Riley is just beginning to scratch the surface

Riley is just beginning to scratch the surface
April 07
00:00 2016
Photo by Craig T. Greenlee
Entering the first week of April, Chyna Riley of the Rams led the team in hits and runs scored.



For Chyna Riley, there’s no such thing as hitting a routine ground ball. That’s because she’s as swift as they come in jetting from home plate to first base.

Riley, a utility player on Winston-Salem State’s softball team, is a headache for opposing infielders. Speed allows her to beat out more than her share of infield hits. When Riley hits a grounder, it’s not unusual for opposing infielders to rush their throws. Sometimes they throw the ball away. At other times, inaccurate tosses pull the first baseman off the bag.

In either case, Riley, a slap hitter who bats from the left side, reaches base safely, which frequently leads to Rams scoring opportunities. “Teams know that I have speed,” said Riley, who majors in exercise science and minors in sports medicine. “If I hit a ground ball, they know they have to be fast at getting the ball out. If they don’t, they know I’m going to beat the throw.”

Riley, a junior and three-year starter, was All-CIAA as a utility player a year ago. This season, she’s continuing her all-star level of play for WSSU, which had a four-game win streak prior to Wednesday’s road game against Barton College. Riley was hitting .289 with 14 RBIs and she leads the team in hits (22) and runs scored (22).

“There’s no question that Chyna’s speed helps her get on base,” said Winston-Salem State coach LaTaya Hilliard-Gray. “The main thing we’re working on right now is helping her develop consistency.”

Speed, however, isn’t the only major positive that makes Riley a valued contributor. She’s also the Rams No. 2 pitcher. In 13 starts, Riley has a 7-4 record with a 3.24 ERA. When she’s not handling pitching chores, she splits time between second base and the outfield.

A key factor behind Riley’s development as an offensive threat is the change she made three years ago as a freshman. Hilliard-Gray asked her to switch to hitting from the left side to take full advantage of her speed on the base paths. It wasn’t the smoothest of transitions to make, but during the course of the season, Riley emerged as an effective “slapper,” who excels at hitting balls up the middle and to the opposite field.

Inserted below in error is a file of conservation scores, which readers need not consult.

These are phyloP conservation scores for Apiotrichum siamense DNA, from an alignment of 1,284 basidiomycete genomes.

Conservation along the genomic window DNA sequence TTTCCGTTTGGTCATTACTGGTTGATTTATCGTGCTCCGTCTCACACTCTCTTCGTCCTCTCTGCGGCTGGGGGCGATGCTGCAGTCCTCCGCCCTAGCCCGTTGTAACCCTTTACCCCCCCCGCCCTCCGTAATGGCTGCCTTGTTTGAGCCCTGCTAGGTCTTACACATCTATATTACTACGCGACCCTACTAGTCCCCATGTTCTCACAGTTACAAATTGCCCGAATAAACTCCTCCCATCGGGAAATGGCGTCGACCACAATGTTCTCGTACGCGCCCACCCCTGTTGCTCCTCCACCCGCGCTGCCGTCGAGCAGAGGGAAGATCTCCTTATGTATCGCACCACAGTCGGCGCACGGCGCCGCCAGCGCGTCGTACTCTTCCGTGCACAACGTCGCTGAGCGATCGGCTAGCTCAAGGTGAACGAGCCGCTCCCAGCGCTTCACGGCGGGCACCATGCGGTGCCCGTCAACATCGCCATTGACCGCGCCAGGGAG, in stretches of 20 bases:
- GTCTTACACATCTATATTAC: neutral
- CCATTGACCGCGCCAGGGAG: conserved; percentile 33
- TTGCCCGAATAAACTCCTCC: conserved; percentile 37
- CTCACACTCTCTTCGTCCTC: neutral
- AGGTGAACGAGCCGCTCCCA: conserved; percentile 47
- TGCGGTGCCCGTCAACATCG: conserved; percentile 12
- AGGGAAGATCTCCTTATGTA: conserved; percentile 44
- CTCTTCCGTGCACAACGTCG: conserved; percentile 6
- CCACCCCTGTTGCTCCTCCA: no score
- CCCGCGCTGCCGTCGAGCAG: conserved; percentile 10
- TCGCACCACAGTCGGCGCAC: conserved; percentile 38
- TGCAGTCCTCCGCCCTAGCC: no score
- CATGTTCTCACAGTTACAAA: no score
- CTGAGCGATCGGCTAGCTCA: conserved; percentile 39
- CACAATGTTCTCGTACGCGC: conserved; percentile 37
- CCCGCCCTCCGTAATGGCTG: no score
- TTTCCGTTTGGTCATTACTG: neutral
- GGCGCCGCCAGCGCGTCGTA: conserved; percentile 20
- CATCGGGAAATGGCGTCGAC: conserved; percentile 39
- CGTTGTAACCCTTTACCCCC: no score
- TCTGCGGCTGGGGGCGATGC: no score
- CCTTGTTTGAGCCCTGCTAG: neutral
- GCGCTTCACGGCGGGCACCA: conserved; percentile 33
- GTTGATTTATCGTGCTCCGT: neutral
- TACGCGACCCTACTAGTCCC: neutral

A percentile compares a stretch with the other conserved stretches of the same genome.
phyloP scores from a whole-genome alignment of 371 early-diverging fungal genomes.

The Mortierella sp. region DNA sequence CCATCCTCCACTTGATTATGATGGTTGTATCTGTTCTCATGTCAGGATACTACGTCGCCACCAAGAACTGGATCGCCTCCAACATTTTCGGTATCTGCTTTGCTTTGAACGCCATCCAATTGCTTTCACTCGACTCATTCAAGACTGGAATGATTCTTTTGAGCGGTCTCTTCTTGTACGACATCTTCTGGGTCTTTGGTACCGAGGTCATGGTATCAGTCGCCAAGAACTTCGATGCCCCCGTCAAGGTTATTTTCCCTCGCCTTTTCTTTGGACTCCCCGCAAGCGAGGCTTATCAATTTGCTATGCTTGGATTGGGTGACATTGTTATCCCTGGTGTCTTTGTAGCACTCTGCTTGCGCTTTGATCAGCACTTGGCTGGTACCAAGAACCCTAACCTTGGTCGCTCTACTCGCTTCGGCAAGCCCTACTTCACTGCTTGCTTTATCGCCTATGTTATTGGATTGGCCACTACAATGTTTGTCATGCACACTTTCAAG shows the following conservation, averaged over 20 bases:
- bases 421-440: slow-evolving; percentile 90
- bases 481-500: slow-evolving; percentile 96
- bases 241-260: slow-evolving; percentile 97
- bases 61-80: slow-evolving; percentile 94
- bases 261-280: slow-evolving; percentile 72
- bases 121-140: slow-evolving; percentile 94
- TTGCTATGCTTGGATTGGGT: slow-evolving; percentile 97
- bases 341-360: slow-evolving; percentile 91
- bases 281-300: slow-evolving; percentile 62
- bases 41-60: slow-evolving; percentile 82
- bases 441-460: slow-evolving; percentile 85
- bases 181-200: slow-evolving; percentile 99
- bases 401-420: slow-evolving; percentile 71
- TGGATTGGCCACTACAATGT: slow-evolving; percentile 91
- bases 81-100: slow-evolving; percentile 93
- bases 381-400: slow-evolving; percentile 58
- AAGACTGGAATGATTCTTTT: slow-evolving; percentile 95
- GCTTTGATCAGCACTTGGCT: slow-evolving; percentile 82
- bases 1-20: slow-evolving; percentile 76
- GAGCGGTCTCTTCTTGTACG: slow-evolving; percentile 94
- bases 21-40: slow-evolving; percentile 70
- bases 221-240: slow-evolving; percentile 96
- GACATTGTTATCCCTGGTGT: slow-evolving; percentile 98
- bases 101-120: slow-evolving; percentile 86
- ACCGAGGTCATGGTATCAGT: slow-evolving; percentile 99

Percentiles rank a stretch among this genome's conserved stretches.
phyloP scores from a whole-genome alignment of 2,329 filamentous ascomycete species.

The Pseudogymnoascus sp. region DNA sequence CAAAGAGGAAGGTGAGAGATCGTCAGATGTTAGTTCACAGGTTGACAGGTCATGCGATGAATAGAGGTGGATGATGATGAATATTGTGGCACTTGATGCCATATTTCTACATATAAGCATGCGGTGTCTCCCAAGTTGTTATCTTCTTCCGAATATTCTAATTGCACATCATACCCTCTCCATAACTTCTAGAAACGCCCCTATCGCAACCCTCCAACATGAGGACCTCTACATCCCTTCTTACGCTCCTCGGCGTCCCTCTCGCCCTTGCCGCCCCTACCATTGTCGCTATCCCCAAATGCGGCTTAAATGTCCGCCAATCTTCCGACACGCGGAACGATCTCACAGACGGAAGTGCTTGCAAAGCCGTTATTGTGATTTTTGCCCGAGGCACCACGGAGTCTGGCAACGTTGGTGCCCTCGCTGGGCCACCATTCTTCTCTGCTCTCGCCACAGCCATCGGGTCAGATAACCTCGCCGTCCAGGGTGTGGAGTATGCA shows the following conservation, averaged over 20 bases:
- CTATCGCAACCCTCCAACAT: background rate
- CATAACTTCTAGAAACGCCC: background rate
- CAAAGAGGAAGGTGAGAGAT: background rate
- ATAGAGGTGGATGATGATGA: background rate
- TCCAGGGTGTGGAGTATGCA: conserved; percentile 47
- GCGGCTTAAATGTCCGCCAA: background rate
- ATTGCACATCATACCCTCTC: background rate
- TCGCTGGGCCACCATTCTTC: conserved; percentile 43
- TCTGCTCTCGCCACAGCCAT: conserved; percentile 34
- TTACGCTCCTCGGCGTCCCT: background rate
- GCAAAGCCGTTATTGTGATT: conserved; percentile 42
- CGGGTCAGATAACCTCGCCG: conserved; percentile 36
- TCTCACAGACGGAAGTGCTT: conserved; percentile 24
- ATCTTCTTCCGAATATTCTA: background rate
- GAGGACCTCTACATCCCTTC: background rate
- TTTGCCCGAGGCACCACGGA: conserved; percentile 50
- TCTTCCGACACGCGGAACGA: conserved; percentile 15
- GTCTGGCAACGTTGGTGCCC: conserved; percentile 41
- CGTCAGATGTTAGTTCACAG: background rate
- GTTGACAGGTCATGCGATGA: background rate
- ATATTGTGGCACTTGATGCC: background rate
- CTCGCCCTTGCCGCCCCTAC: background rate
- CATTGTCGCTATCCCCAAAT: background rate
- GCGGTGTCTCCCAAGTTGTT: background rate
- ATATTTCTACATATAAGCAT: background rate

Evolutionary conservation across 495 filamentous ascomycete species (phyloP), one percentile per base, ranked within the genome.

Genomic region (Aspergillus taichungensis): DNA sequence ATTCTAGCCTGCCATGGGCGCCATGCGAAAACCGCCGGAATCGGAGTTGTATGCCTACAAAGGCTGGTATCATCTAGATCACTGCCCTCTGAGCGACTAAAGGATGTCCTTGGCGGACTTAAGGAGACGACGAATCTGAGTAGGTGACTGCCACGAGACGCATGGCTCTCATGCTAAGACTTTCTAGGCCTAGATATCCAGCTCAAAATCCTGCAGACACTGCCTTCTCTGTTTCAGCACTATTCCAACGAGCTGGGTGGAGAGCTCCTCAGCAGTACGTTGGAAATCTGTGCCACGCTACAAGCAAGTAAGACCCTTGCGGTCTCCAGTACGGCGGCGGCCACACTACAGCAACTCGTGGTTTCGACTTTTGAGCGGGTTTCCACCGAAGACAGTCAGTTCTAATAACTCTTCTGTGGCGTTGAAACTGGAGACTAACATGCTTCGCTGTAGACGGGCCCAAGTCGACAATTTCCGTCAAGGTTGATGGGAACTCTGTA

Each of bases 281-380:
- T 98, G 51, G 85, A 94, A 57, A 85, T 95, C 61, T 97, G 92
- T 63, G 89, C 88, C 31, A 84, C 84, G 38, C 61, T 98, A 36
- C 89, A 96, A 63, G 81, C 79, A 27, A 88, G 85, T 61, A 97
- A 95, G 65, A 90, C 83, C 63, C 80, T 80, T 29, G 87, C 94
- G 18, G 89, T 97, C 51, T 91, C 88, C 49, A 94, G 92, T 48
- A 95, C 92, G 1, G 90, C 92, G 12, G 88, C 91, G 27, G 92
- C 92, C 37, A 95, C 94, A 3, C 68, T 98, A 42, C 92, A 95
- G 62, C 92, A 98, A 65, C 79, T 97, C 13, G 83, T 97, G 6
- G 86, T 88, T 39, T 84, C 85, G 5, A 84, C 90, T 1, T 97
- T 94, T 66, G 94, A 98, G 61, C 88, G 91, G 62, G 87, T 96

“At first it was a little shaky because I wasn’t used to it,” said Riley. “But Coach Gray pushed me every single day. The other ‘slappers’ on the team really worked with me. So, I got comfortable and picked things up pretty quickly. When I listen to what Coach Gray tells me and use the technique, it always works.”

Given Riley’s ability to get on base, it comes as no surprise that Hilliard-Gray wants her to become more of a base stealing threat. Up to this point in this season, Riley hasn’t been given the green light very often (two steals in four attempts). That’s subject to change as the season progresses.

“We’re looking to give Chyna more opportunities to steal bases,” Hilliard-Gray said. “That’s one area we haven’t been able to utilize her speed as much as we need to. It’s just a matter of her becoming more comfortable stealing bases and understanding what she can and can’t do in different game situations.”

While Riley is satisfied with the progress she’s made at the plate, she’s especially pleased with how she’s developed as a pitcher. Even though she’s not overpowering on the mound, she’s more than held her own by changing the speed and placement of her pitches.

“Since I’m a slower pitcher, it’s easier for hitters to pick up on my pitches,” said Riley, who’s interested in pursuing a career in the medical field. “I work a lot on my spins and it shows on the field. As long as I have (ball) movement, then I’m good.”

In the CIAA’s pre-season balloting, Winston-Salem State (20-15 as of April 5) was picked to finish second behind Chowan. So far, the Rams are 7-1 against conference opponents. Riley is confident that her team has what it takes to make a strong run at the conference crown this spring.

“As long as we stick together as a team, I believe we can win it,” she said. “If we’re in a bad situation, we can’t get down (on ourselves) because we’ll stay down. So, if we encourage each other to stay up, then we’ll be fine.”

From a coach’s perspective, perhaps the biggest plus about Riley is that she’s a little over half-way through her career as a college softball player. Hilliard-Gray has a lot of reasons to be optimistic about what the future holds for Riley.

“Chyna is a great asset to the team and I’m glad that she’s only in her junior year,” said Hilliard-Gray. “We have more things to work on that will allow her to grow and become more of a dominant player in her senior year.”

As a pitcher, WSSU’s Chyna Riley keeps opposing hitters off balance with an assortment of breaking pitches.

About Author

Craig Greenlee

Craig Greenlee

Related Articles


Featured Sponsor

Receive Chronicle Updates

  • This field is for validation purposes and should be left unchanged.



More Sponsors